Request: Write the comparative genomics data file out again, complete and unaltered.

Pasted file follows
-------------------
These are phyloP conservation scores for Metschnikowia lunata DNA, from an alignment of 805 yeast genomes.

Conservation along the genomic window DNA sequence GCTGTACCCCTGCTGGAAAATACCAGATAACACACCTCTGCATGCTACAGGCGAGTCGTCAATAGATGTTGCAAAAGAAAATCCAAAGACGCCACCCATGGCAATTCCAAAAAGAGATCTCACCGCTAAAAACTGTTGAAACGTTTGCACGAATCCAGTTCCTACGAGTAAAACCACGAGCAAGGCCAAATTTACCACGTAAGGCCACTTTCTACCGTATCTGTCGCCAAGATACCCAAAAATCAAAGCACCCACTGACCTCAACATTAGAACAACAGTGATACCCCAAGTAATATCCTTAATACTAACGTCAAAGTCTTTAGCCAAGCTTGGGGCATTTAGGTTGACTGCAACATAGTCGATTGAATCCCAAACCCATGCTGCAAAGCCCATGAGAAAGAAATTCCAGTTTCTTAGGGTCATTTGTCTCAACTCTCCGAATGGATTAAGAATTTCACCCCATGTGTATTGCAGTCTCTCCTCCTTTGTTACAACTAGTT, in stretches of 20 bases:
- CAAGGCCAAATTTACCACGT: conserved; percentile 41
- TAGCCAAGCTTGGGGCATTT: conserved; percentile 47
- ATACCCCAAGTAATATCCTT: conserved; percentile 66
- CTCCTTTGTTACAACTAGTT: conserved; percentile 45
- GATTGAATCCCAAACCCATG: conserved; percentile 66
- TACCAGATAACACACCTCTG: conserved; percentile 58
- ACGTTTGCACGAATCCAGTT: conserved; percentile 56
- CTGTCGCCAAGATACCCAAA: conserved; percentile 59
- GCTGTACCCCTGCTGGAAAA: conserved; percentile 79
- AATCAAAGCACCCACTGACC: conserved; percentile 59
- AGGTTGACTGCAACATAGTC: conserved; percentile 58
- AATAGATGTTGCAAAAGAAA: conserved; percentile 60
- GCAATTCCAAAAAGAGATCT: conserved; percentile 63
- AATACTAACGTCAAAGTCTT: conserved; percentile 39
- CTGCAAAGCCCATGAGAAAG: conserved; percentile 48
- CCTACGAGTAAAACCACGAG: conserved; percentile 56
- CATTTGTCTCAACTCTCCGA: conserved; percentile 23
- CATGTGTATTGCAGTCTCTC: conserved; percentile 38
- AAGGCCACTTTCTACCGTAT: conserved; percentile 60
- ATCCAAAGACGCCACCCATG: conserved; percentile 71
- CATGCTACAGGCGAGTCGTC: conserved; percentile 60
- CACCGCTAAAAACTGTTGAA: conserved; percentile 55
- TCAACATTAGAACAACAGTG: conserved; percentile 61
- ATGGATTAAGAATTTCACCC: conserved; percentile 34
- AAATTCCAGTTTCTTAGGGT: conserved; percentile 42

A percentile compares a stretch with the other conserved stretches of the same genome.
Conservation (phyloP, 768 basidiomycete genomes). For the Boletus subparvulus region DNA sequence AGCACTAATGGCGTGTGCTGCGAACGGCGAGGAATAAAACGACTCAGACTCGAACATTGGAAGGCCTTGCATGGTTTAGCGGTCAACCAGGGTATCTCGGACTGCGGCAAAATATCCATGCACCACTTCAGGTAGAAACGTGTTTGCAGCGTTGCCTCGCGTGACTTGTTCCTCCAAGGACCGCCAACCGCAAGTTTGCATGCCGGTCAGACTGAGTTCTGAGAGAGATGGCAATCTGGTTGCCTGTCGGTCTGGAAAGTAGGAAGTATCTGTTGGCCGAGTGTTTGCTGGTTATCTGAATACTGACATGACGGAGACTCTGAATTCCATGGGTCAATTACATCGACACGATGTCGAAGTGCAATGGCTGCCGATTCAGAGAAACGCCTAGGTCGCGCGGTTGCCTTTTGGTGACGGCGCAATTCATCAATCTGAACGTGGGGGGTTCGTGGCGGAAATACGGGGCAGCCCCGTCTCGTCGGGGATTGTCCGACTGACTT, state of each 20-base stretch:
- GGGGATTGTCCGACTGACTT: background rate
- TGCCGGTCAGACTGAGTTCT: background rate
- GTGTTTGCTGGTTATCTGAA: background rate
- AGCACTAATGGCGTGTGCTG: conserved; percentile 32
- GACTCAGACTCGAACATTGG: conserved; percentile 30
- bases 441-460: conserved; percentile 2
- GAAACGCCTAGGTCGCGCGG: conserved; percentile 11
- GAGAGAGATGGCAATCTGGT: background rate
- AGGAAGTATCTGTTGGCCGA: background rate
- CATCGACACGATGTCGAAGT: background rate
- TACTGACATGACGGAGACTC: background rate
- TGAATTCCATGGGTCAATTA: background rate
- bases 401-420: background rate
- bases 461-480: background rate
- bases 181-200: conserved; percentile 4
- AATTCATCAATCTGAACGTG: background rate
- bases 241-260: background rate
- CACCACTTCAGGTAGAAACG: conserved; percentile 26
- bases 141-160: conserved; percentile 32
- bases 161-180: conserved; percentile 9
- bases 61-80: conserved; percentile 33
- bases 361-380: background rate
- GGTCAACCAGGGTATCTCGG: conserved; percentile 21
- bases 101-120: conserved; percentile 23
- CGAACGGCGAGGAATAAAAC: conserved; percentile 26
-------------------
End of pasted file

These are phyloP conservation scores for Metschnikowia lunata DNA, from an alignment of 805 yeast genomes.

Conservation along the genomic window DNA sequence GCTGTACCCCTGCTGGAAAATACCAGATAACACACCTCTGCATGCTACAGGCGAGTCGTCAATAGATGTTGCAAAAGAAAATCCAAAGACGCCACCCATGGCAATTCCAAAAAGAGATCTCACCGCTAAAAACTGTTGAAACGTTTGCACGAATCCAGTTCCTACGAGTAAAACCACGAGCAAGGCCAAATTTACCACGTAAGGCCACTTTCTACCGTATCTGTCGCCAAGATACCCAAAAATCAAAGCACCCACTGACCTCAACATTAGAACAACAGTGATACCCCAAGTAATATCCTTAATACTAACGTCAAAGTCTTTAGCCAAGCTTGGGGCATTTAGGTTGACTGCAACATAGTCGATTGAATCCCAAACCCATGCTGCAAAGCCCATGAGAAAGAAATTCCAGTTTCTTAGGGTCATTTGTCTCAACTCTCCGAATGGATTAAGAATTTCACCCCATGTGTATTGCAGTCTCTCCTCCTTTGTTACAACTAGTT, in stretches of 20 bases:
- CAAGGCCAAATTTACCACGT: conserved; percentile 41
- TAGCCAAGCTTGGGGCATTT: conserved; percentile 47
- ATACCCCAAGTAATATCCTT: conserved; percentile 66
- CTCCTTTGTTACAACTAGTT: conserved; percentile 45
- GATTGAATCCCAAACCCATG: conserved; percentile 66
- TACCAGATAACACACCTCTG: conserved; percentile 58
- ACGTTTGCACGAATCCAGTT: conserved; percentile 56
- CTGTCGCCAAGATACCCAAA: conserved; percentile 59
- GCTGTACCCCTGCTGGAAAA: conserved; percentile 79
- AATCAAAGCACCCACTGACC: conserved; percentile 59
- AGGTTGACTGCAACATAGTC: conserved; percentile 58
- AATAGATGTTGCAAAAGAAA: conserved; percentile 60
- GCAATTCCAAAAAGAGATCT: conserved; percentile 63
- AATACTAACGTCAAAGTCTT: conserved; percentile 39
- CTGCAAAGCCCATGAGAAAG: conserved; percentile 48
- CCTACGAGTAAAACCACGAG: conserved; percentile 56
- CATTTGTCTCAACTCTCCGA: conserved; percentile 23
- CATGTGTATTGCAGTCTCTC: conserved; percentile 38
- AAGGCCACTTTCTACCGTAT: conserved; percentile 60
- ATCCAAAGACGCCACCCATG: conserved; percentile 71
- CATGCTACAGGCGAGTCGTC: conserved; percentile 60
- CACCGCTAAAAACTGTTGAA: conserved; percentile 55
- TCAACATTAGAACAACAGTG: conserved; percentile 61
- ATGGATTAAGAATTTCACCC: conserved; percentile 34
- AAATTCCAGTTTCTTAGGGT: conserved; percentile 42

A percentile compares a stretch with the other conserved stretches of the same genome.
Conservation (phyloP, 768 basidiomycete genomes). For the Boletus subparvulus region DNA sequence AGCACTAATGGCGTGTGCTGCGAACGGCGAGGAATAAAACGACTCAGACTCGAACATTGGAAGGCCTTGCATGGTTTAGCGGTCAACCAGGGTATCTCGGACTGCGGCAAAATATCCATGCACCACTTCAGGTAGAAACGTGTTTGCAGCGTTGCCTCGCGTGACTTGTTCCTCCAAGGACCGCCAACCGCAAGTTTGCATGCCGGTCAGACTGAGTTCTGAGAGAGATGGCAATCTGGTTGCCTGTCGGTCTGGAAAGTAGGAAGTATCTGTTGGCCGAGTGTTTGCTGGTTATCTGAATACTGACATGACGGAGACTCTGAATTCCATGGGTCAATTACATCGACACGATGTCGAAGTGCAATGGCTGCCGATTCAGAGAAACGCCTAGGTCGCGCGGTTGCCTTTTGGTGACGGCGCAATTCATCAATCTGAACGTGGGGGGTTCGTGGCGGAAATACGGGGCAGCCCCGTCTCGTCGGGGATTGTCCGACTGACTT, state of each 20-base stretch:
- GGGGATTGTCCGACTGACTT: background rate
- TGCCGGTCAGACTGAGTTCT: background rate
- GTGTTTGCTGGTTATCTGAA: background rate
- AGCACTAATGGCGTGTGCTG: conserved; percentile 32
- GACTCAGACTCGAACATTGG: conserved; percentile 30
- bases 441-460: conserved; percentile 2
- GAAACGCCTAGGTCGCGCGG: conserved; percentile 11
- GAGAGAGATGGCAATCTGGT: background rate
- AGGAAGTATCTGTTGGCCGA: background rate
- CATCGACACGATGTCGAAGT: background rate
- TACTGACATGACGGAGACTC: background rate
- TGAATTCCATGGGTCAATTA: background rate
- bases 401-420: background rate
- bases 461-480: background rate
- bases 181-200: conserved; percentile 4
- AATTCATCAATCTGAACGTG: background rate
- bases 241-260: background rate
- CACCACTTCAGGTAGAAACG: conserved; percentile 26
- bases 141-160: conserved; percentile 32
- bases 161-180: conserved; percentile 9
- bases 61-80: conserved; percentile 33
- bases 361-380: background rate
- GGTCAACCAGGGTATCTCGG: conserved; percentile 21
- bases 101-120: conserved; percentile 23
- CGAACGGCGAGGAATAAAAC: conserved; percentile 26